Fairhope reports sewage overflow of up to 200,000 gallons stoppe - FOX10 News | WALA

Fairhope reports sewage overflow of up to 200,000 gallons stopped

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FAIRHOPE, AL (WALA) -

The Alabama Department of Health reported Monday afternoon, February 12, 2018 that a sewage overflow in Fairhope has been stopped.  Fairhope Water and Sewer reported between 100,000 and 200.000 gallons of sewer overflowed Sunday and Monday in the area of Middle Street and Dogwood Avenue. 

Posts over the weekend to the Fox 10 News Facebook page showed video from a Fairhope resident’s cell phone.  In the video, a constant flow of water and sewage could be seen spewing from a manhole cover.  By mid-day Monday, little had changed.  Warning signs were posted and crews were working to fix the problem, but area residents were concerned about possible impacts of the sewage.

“It’s sewage and of course, that’s not sanitary,” said Middle Street resident, Bettie Dakotah.  “It’s full of bacteria so…and it’s coming down into the streets I assume.”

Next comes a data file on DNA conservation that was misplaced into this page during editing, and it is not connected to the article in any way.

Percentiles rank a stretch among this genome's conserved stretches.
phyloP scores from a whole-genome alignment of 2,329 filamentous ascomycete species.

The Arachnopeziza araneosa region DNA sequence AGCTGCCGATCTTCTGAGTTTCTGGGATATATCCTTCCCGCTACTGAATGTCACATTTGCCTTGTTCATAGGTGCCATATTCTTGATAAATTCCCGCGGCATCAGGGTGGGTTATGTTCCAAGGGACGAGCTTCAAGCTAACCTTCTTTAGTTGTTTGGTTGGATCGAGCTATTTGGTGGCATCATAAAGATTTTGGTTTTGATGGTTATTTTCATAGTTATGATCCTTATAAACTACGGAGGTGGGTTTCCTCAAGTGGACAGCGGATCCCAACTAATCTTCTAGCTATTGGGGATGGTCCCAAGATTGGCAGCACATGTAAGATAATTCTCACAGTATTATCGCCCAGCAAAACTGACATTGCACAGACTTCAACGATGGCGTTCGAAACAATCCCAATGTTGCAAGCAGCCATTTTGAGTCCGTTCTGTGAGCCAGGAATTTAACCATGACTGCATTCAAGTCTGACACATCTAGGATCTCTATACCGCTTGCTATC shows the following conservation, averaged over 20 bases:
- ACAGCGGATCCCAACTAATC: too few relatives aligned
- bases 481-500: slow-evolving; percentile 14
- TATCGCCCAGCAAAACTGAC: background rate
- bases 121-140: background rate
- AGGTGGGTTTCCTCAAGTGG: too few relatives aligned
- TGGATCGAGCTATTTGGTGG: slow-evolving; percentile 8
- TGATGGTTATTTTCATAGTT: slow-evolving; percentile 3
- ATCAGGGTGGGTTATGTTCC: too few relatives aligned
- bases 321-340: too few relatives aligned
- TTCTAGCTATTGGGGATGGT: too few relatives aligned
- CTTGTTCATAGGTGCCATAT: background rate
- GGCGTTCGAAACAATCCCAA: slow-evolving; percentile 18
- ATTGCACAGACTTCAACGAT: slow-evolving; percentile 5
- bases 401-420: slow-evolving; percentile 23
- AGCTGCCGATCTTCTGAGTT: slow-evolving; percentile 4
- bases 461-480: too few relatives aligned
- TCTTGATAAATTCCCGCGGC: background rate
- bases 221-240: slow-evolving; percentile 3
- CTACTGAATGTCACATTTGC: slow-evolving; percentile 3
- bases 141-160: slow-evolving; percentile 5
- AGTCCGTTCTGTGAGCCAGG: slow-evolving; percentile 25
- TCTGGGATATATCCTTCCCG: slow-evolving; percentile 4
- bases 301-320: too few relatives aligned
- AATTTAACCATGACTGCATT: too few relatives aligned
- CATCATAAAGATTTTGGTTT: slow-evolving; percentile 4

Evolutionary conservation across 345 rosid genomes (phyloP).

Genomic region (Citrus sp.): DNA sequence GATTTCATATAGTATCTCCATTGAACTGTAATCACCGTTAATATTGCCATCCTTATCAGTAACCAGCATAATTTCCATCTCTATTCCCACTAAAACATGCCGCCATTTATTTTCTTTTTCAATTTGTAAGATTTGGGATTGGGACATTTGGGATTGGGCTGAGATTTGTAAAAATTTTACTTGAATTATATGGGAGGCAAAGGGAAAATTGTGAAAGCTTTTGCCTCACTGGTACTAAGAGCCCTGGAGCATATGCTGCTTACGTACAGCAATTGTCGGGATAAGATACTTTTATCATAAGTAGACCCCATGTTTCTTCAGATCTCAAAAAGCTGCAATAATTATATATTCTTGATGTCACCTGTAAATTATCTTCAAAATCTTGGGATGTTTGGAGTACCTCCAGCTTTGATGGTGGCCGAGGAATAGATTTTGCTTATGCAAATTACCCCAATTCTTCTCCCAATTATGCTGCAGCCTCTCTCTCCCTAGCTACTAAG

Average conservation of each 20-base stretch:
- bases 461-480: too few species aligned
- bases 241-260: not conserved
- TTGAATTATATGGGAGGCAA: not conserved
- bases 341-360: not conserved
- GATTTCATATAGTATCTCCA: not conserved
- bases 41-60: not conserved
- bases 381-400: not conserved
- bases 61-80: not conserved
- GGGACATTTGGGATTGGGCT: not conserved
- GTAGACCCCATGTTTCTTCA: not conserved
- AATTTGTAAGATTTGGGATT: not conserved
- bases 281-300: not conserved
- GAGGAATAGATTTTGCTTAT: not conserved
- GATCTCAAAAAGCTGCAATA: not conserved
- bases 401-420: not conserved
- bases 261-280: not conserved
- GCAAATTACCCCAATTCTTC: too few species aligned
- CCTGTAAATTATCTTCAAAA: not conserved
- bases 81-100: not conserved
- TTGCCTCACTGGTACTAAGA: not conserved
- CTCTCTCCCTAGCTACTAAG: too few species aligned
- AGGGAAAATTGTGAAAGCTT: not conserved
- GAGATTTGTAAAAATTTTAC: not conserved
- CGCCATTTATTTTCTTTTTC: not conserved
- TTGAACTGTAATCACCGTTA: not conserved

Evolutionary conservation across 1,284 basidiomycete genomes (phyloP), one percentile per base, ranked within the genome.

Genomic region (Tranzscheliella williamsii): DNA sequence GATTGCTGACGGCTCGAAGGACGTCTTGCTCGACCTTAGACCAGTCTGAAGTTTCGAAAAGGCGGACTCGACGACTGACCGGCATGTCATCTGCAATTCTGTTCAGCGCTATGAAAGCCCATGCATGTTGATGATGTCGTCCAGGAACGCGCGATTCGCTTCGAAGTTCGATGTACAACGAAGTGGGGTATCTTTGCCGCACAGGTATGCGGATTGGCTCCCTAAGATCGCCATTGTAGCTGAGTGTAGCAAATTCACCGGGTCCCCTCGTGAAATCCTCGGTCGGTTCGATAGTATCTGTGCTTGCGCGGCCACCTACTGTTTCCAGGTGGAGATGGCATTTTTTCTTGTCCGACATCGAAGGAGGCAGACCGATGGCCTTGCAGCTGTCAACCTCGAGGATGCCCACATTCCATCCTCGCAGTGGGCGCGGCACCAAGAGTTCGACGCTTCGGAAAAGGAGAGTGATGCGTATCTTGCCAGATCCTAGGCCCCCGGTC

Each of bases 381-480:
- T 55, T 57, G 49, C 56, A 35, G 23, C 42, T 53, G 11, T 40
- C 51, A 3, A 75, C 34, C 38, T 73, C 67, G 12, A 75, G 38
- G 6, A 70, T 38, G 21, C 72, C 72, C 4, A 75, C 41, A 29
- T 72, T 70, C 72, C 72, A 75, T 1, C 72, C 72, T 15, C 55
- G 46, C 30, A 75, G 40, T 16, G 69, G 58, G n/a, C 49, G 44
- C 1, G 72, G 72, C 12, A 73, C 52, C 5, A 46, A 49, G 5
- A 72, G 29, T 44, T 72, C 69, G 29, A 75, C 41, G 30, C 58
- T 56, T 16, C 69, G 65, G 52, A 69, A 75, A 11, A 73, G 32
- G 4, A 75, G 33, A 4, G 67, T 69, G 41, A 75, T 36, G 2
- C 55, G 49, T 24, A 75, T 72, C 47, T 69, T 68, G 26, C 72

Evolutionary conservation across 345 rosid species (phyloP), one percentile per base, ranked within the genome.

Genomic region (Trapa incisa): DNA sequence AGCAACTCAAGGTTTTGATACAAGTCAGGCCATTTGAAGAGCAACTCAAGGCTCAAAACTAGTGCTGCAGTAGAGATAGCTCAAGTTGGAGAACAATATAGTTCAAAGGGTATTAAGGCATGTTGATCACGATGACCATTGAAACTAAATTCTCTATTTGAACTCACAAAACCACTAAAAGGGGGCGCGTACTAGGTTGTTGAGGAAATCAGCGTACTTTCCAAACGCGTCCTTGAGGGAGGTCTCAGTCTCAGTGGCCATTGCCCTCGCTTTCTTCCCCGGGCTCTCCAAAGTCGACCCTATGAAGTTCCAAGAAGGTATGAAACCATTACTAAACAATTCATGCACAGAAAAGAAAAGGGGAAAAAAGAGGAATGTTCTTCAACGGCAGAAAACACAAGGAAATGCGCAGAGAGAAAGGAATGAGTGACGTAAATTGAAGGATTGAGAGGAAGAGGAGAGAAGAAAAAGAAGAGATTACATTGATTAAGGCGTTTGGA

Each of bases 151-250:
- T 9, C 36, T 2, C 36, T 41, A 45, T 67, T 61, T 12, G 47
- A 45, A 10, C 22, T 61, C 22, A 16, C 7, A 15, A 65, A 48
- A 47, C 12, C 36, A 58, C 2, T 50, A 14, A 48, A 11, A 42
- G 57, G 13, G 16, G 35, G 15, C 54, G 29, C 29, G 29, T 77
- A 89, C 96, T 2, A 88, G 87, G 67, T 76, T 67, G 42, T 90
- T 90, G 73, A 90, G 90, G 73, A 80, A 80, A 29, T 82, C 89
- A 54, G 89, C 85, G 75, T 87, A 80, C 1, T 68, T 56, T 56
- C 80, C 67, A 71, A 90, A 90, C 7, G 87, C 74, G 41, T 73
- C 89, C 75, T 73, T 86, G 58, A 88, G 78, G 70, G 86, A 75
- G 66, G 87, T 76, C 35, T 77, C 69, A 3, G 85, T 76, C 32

Dakotah returned from out of town Sunday and saw signs reading, “Sanitary Sewage Overflow” posted along her street and sewage flowing freely into the drainage ditch along her street.

Well, it was disconcerting because I’ve never seen that before,” Dakotah said.  “I’ve lived here a little over a year and I’ve seen the water level rise before, but I’ve never seen any signs saying this was sewage.”

Runoff from heavy rains over the weekend put a strain on the system causing the backup.  The Baldwin County Health Department said the sewage flowed from Big Head Gully into Tatumville Gully and then into Mobile Bay.  Those who’ve lived in the area for years said the problem isn’t a new one and has only worsened with new development.

“All this new development here…the drainage is running all of the water now through this area…not just here on my property, but on my neighbor’s property and the properties all the way on the other side,” explained homeowner, Daryl Wasp.  “Everyone…we’re all talking about how the water’s steady and it’s taking over our homes.”

The city brought in a portable, high capacity pump to help with the problem.  By late Monday afternoon, the flow had stopped, but warning signs will remain posted until bacteria levels are back within Health Department guidelines.  

Two other Baldwin County cities reported spills of more than 100 thousand gallons over the weekend.  Foley reported 124,000 gallons of partially treated sewage reached Wolf Creek and in Robertsdale, between 100,000 and 250,000 gallons made it into Rock Creek.  Daphne reported no spills or overflows.
 

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